When I was in Bible College, I had one of the best roommates I could have asked for. We had both come to the school to learn more about the power of the Holy Spirit. My friend was an evangelist, but our school focused almost exclusively on prayer and the power of Holy Spirit. So late in our first year at the school, he got permission from the head of the school to do some intensive research about how those three topics intersect.
My friend completed his paper, but I always remember the conclusion he came to in the paper was simultaneously simple and profound: The New Testament church’s experience was one of rhythms. Instead of focusing on one aspect or the other (something the church is exceptionally good at), the church of Acts would continually move through rhythms: The community would gather and pray, the Holy Spirit would respond, and the result would be a missionary thrust that lead many people to the Lord.
You see this in Acts 1-3. Jesus ascends into Heaven but tells the disciples to wait in Jerusalem for the outpouring of the Holy Spirit. In Acts 2, the Holy Spirit is poured out on the believers and a great harvest is gathered in from Peter’s message. The Harvest continues in Acts 3 with the healing of the lame man and many people coming to Christ.
The rhythm begins again in Acts 4-6. The apostles are brought before the high council and warned not to speak of Christ. When they are released they gather together and pray. This time the building they are praying in is shaken by the Holy Spirit and those gathered were filled with great boldness. Miracles begin to happen, a great number of people came to the Lord, other leaders were raised up, and the mission continues to go forth.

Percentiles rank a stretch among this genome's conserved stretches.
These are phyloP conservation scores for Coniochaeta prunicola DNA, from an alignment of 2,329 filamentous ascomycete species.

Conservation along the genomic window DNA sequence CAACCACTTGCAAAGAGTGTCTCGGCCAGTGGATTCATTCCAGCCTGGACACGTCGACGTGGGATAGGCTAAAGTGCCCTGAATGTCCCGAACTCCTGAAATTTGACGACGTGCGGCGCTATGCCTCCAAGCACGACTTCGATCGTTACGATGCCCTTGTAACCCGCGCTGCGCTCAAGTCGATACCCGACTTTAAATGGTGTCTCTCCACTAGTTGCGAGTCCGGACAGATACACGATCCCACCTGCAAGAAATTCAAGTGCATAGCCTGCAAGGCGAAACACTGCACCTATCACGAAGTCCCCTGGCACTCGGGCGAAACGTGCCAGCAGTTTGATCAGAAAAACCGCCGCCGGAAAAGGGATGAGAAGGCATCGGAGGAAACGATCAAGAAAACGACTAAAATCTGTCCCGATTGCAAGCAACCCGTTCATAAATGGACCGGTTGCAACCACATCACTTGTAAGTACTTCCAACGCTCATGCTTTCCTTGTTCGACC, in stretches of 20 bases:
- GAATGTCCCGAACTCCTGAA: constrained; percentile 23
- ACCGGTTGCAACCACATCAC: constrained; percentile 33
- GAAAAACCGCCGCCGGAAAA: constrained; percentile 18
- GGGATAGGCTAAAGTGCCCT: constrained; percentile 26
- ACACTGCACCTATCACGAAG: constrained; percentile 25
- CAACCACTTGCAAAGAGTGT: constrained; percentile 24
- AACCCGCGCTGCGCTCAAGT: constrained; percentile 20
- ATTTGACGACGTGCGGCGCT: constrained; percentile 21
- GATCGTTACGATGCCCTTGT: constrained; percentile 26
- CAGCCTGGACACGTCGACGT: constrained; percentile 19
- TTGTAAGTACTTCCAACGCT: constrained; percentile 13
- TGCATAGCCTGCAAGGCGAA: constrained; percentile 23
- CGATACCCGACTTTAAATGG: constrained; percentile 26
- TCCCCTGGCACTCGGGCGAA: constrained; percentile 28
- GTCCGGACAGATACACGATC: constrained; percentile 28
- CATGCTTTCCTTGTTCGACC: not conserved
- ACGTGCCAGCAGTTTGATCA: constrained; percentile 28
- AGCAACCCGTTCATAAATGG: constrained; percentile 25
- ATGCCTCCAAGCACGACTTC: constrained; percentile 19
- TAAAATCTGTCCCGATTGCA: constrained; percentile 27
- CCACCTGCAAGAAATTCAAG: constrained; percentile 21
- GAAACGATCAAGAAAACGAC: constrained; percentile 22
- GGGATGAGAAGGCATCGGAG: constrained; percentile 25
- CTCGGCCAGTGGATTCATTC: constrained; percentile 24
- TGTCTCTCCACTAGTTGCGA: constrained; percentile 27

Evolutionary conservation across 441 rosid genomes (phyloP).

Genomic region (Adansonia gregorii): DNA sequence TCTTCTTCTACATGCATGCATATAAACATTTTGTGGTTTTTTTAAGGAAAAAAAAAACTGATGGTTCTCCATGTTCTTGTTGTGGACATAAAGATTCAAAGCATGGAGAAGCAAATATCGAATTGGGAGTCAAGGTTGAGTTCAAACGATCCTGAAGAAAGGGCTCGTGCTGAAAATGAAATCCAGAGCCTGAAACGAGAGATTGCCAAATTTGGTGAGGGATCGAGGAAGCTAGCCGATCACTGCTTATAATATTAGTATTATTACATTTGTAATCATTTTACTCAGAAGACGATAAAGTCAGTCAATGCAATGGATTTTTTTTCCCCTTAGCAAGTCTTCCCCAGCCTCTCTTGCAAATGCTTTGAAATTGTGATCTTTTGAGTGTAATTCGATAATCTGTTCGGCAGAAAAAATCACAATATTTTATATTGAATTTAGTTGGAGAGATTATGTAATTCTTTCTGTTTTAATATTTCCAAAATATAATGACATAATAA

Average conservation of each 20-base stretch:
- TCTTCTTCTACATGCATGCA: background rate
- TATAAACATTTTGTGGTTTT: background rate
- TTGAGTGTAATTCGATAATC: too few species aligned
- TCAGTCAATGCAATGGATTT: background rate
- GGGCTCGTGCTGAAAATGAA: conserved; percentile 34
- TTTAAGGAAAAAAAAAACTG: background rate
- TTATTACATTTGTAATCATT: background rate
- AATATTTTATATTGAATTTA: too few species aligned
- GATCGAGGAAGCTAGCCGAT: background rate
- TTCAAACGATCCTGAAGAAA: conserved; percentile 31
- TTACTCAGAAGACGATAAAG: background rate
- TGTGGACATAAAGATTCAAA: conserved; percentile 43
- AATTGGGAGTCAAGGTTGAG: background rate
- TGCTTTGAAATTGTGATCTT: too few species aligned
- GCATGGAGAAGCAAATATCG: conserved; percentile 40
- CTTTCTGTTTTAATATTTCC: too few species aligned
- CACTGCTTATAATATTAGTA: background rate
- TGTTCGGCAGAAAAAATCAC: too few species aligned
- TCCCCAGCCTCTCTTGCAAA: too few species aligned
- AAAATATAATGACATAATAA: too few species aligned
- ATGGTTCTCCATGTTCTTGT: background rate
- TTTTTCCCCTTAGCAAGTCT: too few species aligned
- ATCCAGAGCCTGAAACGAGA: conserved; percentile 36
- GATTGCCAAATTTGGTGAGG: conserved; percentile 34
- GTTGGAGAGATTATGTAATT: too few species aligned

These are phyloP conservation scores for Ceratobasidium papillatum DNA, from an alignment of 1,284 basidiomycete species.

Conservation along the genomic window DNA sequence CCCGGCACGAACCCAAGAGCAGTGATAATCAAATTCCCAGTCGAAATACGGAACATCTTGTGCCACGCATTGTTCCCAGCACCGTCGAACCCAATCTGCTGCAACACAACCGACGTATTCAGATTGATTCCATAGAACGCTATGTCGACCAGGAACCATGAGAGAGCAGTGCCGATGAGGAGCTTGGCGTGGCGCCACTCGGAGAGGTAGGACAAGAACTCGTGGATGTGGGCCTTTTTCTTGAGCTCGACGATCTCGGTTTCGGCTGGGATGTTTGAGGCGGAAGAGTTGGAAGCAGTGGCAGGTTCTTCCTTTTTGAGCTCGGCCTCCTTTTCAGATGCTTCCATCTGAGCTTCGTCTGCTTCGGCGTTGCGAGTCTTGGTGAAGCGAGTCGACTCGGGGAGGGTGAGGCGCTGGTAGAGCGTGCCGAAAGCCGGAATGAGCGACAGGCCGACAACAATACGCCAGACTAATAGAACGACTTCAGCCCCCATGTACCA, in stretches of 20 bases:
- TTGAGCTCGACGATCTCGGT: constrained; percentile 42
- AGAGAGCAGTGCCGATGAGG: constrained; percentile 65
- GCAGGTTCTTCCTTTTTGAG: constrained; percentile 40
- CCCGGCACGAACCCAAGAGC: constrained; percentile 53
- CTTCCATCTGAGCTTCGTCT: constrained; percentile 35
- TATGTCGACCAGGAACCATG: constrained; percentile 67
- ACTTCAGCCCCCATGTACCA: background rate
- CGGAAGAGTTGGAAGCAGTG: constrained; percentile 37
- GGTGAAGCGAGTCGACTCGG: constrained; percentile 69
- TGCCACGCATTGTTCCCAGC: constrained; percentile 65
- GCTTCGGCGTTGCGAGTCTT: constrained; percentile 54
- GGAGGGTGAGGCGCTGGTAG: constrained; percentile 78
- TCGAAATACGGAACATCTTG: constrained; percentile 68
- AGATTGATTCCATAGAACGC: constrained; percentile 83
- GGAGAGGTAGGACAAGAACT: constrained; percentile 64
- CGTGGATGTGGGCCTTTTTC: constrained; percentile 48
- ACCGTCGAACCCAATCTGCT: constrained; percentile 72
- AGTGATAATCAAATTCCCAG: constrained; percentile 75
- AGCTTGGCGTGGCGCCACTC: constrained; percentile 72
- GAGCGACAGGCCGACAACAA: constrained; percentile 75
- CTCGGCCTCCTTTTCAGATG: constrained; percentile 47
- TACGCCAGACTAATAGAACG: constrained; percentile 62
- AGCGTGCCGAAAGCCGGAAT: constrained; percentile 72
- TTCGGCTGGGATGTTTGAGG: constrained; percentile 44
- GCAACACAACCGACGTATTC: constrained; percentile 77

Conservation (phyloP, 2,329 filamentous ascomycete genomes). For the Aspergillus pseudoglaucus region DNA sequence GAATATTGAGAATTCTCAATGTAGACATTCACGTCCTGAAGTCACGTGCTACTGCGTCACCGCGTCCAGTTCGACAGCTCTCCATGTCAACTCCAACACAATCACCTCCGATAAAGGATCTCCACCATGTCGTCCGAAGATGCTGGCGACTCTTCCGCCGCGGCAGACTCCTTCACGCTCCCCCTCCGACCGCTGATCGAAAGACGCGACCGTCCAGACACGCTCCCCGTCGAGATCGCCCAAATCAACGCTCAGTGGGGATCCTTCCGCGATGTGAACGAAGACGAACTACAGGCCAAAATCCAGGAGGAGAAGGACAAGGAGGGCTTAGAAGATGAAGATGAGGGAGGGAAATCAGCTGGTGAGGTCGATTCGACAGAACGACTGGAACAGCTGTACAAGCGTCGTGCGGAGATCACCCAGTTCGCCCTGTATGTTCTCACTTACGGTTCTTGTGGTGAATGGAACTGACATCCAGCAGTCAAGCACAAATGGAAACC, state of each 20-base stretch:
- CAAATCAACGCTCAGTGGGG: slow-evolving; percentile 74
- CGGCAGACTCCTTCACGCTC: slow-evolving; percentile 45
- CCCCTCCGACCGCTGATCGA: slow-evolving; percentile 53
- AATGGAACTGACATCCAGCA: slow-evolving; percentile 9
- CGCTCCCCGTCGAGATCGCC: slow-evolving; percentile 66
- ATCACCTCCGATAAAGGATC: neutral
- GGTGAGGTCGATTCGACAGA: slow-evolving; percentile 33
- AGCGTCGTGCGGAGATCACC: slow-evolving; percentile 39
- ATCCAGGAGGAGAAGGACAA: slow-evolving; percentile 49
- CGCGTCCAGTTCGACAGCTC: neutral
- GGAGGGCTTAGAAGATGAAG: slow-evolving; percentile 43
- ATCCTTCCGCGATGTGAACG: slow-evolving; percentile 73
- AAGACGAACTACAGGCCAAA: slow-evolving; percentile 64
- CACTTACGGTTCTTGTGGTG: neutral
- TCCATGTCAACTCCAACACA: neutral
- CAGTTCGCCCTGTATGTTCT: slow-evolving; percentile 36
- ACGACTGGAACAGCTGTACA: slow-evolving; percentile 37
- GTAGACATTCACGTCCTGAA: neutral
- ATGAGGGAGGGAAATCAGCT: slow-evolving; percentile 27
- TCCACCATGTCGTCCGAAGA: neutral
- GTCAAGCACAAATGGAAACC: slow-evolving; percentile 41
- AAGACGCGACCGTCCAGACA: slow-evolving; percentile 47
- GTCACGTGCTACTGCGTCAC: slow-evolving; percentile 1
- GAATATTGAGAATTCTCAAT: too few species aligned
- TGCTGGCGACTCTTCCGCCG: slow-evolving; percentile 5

One more example is Acts 13-19. Acts 13 opens with believers in the diverse church of Antioch ministering to the Lord and fasting. It was during this time of prayer and fasting that God by the Holy Spirit spoke to the church to send Paul and Barnabas on their first apostolic mission. This apostolic mission was marked by signs and wonders and culminated in a number of new churches in Galatia and Asia Minor.
This is important for a simple reason: There is a great divide in the church. Often people who devote themselves to prayer are separated from those who give themselves to evangelism. Oddly enough, people who experience the Holy Spirit in profound ways are often separate from the people who pray and the people who evangelize. This isn’t the way God designed the church to function. We weren’t designed to live in continual prayer meetings that never see the Holy Spirit spill out to the streets and touch the lost. Nor were we designed to be constantly evangelizing without the power of the Holy Spirit that comes when we gather together and pray.
Instead, the church often will find itself somewhere in this cycle, praying, going in the power of the Holy Spirit, and then proclaiming the Gospel to lost people. In fact, this is the testimony of many of the great moves of the Spirit throughout history, starting with the book of Acts right up through the church planting movements that are happening across the globe right now.
Are you in a season where evangelism and mission is low? Maybe it’s time to return to the place of prayer and ask God to pour out His Spirit. Are you continuing in the place of prayer, but not much else? It may be time to lift your eyes to where the Holy Spirit might moving. Are you experiencing the Holy Spirit in profound ways but not seeing much harvest? It’s possible that the Holy Spirit is sending you to people outside of your church community to share the Gospel with power. The key is knowing what season you’re in. We get stagnant (even disobedient) when we choose one activity over what the Holy Spirit has us in.
So, what season does the Holy Spirit have you and your church in right now?
Dear brothers and sisters in Christ around the country,
Our house church network is in a season where we need to hear from the Lord about a number of things. There is no external threats, per se, but a number of us our sensing its time to gather together and seek the Lord in prayer in the way I described above. We are gathering tomorrow night for an extended time of prayer and listening to Jesus. Will you pray for us, that God would speak and help us forward in the next season of our lives together?
I would greatly appreciate it.